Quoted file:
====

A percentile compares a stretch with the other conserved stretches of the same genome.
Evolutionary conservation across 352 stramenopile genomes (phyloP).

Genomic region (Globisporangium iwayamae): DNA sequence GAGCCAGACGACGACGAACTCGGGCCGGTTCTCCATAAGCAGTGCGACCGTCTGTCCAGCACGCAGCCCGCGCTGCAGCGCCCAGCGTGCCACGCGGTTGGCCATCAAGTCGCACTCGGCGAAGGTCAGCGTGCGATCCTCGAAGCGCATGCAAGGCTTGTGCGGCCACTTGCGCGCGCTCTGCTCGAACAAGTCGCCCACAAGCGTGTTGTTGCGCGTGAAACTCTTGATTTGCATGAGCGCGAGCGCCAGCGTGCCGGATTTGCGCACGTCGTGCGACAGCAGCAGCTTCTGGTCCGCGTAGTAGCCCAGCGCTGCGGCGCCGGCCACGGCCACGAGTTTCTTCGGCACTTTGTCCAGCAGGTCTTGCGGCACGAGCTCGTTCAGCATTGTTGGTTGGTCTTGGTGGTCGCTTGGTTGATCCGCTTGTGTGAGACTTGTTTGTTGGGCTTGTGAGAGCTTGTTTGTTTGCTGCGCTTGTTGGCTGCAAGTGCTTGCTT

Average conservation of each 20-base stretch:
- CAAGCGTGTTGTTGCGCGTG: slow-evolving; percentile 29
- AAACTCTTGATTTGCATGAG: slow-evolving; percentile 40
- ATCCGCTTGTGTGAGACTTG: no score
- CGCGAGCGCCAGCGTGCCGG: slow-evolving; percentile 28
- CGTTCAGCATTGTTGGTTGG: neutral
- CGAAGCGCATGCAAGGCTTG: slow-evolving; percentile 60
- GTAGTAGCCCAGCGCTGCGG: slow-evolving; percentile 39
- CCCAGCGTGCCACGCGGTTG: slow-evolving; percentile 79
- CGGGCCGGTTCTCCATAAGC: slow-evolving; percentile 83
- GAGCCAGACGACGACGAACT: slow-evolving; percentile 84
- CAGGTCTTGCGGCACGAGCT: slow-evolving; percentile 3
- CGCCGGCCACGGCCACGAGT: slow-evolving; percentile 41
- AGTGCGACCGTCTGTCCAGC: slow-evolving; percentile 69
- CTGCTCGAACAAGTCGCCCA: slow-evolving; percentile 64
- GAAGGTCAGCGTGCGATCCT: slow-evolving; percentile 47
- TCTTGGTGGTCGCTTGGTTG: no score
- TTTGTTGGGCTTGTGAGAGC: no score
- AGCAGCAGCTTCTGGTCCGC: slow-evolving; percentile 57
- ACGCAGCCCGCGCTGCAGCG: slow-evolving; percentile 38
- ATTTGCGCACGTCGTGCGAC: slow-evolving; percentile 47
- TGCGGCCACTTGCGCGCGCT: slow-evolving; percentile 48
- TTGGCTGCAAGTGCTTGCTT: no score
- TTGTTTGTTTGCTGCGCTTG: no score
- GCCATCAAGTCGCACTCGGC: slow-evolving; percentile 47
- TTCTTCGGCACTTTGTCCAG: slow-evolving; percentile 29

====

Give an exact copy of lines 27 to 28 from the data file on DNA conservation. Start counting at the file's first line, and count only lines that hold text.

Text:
- TTGTTTGTTTGCTGCGCTTG: no score
- GCCATCAAGTCGCACTCGGC: slow-evolving; percentile 47